If Barry and Suzi Kaufman have their way, the already crowded parapsychology field (est, transactional analysis, TM, etc.) will soon have something called the Option Process. It grew out of the Long Island couple’s extraordinary experience with their son, Raun, now 4½. Three years ago doctors told them that Raun was autistic—a condition that causes children to be withdrawn and often eventually institutionalized. Rejecting the diagnosis, the Kaufmans tried some homegrown therapy: for months they showered Raun with constant love and attention (“totally accepting him”) in a desperate effort to break through his shell (PEOPLE, March 15, 1976). It worked—and today Raun seems a normal, happy youngster about to enter kindergarten a year ahead of schedule. Kaufman’s book about the experience, Son-Rise, sold some 250,000 copies.
But experts in child psychology have been slow to recognize the Kaufmans’ technique, and the couple are having difficulty raising money for a foundation they hope to set up to help other afflicted children. “Many parents have put older autistic children in institutions,” claims 34-year-old Suzi. “If they believe what we did might have been possible for them, and they didn’t do it, they’re likely to think they failed.”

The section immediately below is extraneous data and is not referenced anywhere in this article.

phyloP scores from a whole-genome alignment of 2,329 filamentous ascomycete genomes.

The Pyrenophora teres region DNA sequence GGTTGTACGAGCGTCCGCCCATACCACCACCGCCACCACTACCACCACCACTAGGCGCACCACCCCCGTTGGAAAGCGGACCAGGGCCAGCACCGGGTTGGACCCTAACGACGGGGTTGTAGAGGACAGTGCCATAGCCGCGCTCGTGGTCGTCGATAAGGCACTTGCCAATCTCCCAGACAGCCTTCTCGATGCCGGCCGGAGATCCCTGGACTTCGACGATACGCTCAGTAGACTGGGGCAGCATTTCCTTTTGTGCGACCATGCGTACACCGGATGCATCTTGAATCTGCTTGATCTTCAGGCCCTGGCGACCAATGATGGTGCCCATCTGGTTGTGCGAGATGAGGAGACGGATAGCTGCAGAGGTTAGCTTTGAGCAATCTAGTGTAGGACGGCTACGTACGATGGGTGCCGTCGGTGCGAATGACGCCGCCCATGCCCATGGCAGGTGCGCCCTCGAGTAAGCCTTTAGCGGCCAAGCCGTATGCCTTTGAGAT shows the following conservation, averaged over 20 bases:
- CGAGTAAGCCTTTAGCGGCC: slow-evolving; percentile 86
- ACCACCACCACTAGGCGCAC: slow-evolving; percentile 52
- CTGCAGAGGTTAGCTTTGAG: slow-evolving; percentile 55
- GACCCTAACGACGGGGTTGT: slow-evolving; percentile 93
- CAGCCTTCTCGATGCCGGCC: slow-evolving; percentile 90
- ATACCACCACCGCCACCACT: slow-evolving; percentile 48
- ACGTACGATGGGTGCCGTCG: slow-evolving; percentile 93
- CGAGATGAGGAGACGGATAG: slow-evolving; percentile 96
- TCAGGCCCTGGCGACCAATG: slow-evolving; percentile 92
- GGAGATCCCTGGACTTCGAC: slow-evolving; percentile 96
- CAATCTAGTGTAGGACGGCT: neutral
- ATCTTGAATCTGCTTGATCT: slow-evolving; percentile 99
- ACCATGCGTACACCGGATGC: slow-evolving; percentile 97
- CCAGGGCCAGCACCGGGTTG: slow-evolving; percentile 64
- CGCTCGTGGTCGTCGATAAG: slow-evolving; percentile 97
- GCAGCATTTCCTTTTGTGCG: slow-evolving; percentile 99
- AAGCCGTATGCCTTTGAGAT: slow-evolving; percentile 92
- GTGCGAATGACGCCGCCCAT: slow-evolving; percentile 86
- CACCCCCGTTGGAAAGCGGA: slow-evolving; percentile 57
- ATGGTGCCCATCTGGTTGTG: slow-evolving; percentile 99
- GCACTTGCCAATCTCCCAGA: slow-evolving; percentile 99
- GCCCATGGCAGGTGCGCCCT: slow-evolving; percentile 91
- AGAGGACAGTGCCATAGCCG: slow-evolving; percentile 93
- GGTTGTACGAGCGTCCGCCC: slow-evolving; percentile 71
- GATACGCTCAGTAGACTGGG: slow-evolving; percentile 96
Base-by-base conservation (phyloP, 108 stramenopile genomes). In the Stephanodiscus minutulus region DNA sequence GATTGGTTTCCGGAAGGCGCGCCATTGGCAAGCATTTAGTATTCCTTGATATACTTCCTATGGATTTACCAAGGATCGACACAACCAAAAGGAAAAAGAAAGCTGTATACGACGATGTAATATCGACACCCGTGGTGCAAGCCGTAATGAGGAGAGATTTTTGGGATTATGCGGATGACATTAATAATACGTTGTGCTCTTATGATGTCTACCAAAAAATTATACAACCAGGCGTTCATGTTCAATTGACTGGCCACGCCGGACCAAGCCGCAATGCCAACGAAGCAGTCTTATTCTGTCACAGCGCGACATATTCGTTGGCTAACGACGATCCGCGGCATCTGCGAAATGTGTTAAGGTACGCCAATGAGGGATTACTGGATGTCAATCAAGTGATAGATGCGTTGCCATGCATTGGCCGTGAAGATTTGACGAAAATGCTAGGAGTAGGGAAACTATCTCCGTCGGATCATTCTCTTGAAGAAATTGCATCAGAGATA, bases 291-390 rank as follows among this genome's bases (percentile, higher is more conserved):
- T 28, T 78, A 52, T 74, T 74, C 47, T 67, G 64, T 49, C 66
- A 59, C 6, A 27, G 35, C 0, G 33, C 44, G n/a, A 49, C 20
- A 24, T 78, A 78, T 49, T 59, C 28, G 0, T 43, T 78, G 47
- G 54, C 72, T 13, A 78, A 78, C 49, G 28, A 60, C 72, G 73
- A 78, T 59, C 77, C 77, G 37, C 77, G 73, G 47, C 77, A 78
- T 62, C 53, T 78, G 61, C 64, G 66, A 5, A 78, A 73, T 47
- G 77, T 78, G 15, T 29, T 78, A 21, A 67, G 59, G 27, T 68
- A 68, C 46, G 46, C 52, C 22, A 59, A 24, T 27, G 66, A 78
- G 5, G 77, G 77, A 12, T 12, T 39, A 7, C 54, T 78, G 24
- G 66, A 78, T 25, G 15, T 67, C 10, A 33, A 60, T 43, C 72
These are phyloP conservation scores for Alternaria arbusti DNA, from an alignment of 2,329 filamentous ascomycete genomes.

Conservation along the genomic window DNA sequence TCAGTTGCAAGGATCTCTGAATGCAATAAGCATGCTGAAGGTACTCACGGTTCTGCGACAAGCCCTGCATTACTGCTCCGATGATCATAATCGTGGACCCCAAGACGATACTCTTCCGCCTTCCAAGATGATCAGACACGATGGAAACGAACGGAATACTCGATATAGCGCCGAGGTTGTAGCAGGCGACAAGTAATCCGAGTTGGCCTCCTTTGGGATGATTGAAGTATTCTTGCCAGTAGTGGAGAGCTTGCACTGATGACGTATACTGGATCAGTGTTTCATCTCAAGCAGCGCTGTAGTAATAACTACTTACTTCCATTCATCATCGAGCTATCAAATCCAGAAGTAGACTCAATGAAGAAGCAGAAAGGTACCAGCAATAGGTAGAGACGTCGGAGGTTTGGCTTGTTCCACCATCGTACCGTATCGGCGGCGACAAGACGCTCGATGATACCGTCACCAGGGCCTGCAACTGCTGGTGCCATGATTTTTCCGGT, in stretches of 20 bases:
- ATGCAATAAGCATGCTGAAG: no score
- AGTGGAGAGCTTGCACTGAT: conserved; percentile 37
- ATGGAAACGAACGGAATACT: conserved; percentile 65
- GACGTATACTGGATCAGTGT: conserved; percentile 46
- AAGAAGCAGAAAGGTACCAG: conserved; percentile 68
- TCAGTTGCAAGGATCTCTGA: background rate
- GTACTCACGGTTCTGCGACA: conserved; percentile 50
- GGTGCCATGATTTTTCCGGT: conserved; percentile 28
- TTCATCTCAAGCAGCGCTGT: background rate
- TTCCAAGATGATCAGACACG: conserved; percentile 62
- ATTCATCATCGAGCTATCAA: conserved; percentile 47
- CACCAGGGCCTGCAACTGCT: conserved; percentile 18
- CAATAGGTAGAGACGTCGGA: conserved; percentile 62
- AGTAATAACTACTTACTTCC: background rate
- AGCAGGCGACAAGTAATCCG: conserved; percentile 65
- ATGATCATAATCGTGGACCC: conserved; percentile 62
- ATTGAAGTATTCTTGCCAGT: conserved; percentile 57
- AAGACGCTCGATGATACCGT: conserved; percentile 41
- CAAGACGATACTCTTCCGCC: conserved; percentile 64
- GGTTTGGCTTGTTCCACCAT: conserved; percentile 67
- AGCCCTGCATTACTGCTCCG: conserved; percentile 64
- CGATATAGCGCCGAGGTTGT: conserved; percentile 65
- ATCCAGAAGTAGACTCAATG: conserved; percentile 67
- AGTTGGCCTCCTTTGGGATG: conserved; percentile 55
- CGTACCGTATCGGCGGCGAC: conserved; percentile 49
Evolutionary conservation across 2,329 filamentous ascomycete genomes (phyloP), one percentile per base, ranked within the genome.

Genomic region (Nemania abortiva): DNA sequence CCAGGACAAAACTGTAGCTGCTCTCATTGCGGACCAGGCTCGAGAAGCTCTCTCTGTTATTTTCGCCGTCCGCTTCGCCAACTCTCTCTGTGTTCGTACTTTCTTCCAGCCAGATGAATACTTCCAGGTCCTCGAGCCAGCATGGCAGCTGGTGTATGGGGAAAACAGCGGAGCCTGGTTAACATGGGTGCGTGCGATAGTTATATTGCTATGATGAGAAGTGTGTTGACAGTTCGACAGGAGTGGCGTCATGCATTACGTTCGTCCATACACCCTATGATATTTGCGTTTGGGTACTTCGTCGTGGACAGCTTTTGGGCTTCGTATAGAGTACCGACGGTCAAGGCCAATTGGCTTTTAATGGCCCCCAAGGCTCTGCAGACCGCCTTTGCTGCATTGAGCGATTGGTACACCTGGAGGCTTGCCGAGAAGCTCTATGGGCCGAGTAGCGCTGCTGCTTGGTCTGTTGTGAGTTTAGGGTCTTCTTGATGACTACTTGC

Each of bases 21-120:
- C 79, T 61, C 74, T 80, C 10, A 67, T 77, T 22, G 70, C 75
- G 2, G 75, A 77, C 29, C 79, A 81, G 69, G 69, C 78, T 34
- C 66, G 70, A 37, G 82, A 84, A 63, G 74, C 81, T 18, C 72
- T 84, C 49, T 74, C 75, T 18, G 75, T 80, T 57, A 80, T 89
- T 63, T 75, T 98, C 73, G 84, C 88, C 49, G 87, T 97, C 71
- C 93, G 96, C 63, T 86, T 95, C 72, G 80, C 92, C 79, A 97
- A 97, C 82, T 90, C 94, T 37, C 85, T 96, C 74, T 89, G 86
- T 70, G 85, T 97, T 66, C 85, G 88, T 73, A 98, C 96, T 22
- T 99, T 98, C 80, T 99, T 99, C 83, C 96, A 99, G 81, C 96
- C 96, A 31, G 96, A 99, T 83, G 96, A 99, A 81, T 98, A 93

Even without encouragement, however, the Kaufmans are proceeding. They’ve recycled their proposed foundation, Options for Autistic Children, into a kind of I’m-OK-and-getting-better philosophy. “What we did with Raun can be used by other people in other situations,” insists Kaufman. “Option begins with a loving and accepting attitude.” “If people trust themselves, they can do great things,” echoes Suzi.
As if to prove the theory, the Kaufmans have changed their own lives dramatically: she is taking acting lessons after years of hesitation, and he has given up his ad agency job to concentrate on writing and running Option seminars. “What I used to do kept us well off,” says Barry, 35. “What I do now keeps us above water.”
That is not likely to change. He insists that publicizing Option is strictly missionary (“I don’t want to package it”). Kaufman and his family (including two older daughters, Bryn, 11, and Thea, 18) spent the summer combining vacation and a drive across the U.S. to push his latest book, To Love Is to Be Happy With. It’s an inspirational work, the kind that has a lot of words in capital letters (“This was the dynamic of turning WANTING into NEEDING”). When he gets home, he hopes to finish yet another. “It’s the first Option novel,” Barry says.